Lyrically, this is far and away Parker’s least formidable record. Meaningless, throwaway pop lyrics abound, seemingly lulling listeners into a stupor as most of the shiny songs drag forward. Unfortunately, the vague, passionless lyrics often align with the unremarkable humdrum of the lazy, cotton-candy melodies. I found myself most enjoying Currents when I was no longer actively listening, instead letting it fade toward the back of my mind. The creativity, vibe and little endearing details that made careful, extended analysis of Innerspeaker and Lonerism rewarding just weren’t there — no matter how hard I seemed to look.

Let’s go through the tracks and attempt to make some sense of this.

Let it Happen” may drag on a bit further than necessary, but it has a genuinely-catchy quality lurking deep in it’s synths. It’s a good song that could certainly have coexisted nicely on an album built on less generic songwriting. What it loses from the psychedelic guitar pyrotechnics and retro-analog studio wizardry of the Old Tame Impala (2007-2014, r.i.p.), it gains back in the flat, catchy simplicity of its melody, which has a special knack for getting stuck in the back of your head. At points the beat holds for an instant, only to drop once again; it wouldn’t be out of place on an Ibiza dance floor.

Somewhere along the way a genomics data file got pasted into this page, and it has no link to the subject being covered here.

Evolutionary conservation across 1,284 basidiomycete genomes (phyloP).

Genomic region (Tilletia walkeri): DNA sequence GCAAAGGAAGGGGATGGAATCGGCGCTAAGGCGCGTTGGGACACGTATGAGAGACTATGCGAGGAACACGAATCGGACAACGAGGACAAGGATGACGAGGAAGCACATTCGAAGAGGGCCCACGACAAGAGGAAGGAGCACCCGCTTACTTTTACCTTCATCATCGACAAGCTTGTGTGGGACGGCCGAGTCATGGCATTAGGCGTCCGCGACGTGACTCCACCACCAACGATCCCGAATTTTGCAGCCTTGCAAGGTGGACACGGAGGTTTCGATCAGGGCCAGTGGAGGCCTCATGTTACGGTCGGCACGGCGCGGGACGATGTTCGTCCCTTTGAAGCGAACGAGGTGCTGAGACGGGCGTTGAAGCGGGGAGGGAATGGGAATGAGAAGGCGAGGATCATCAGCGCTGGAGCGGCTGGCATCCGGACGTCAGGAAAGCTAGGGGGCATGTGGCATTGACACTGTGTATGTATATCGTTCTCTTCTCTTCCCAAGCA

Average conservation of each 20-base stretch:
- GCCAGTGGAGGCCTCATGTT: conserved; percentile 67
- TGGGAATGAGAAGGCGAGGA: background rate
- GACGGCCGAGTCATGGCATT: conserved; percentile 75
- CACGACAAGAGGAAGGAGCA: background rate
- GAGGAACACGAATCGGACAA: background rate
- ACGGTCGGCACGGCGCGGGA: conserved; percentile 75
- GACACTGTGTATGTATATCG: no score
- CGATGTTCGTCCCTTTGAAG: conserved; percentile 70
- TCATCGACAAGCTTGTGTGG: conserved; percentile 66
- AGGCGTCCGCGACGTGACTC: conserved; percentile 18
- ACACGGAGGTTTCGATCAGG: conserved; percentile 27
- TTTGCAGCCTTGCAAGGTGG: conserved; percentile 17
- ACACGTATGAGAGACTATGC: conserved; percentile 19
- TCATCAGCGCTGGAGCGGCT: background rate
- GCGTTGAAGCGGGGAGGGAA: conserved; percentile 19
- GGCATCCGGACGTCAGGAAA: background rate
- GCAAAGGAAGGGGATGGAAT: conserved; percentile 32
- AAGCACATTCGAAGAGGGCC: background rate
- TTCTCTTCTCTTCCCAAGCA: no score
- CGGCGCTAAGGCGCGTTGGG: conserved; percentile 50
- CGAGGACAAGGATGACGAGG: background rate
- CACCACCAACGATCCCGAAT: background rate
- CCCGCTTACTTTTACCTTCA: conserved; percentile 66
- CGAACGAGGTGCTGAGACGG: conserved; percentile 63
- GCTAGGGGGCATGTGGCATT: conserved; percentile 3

The synth glitch gimmick later in the song is emblematic of the new bag of DJ production tricks Parker is pulling from on Currents. The influence of Daft Punk’s Random Access Memories is clear when hearing the vast trove of genre influences, including the vocoder auto-tune effect added to the ending of “Let it Happen,” or the spoken-word passages of “Past Life.” But this is (in theory) a psych rock band. While I like the clean, floating machinations of Random Access Memories, I didn’t sign up for a wannabe Daft Punk experience dressed up in plaid.

“Nangs,” the second track, offers a brief moment to clear one’s head. Dripping synths melt into fat chords, a great little song that fades away too quickly. As I listened through for the first time, at this point I excitedly thought we might be getting Parker’s electronic experimentation record — his own Kid A, something that could transcend genre without compromise. Sadly, this hope was crushed immediately.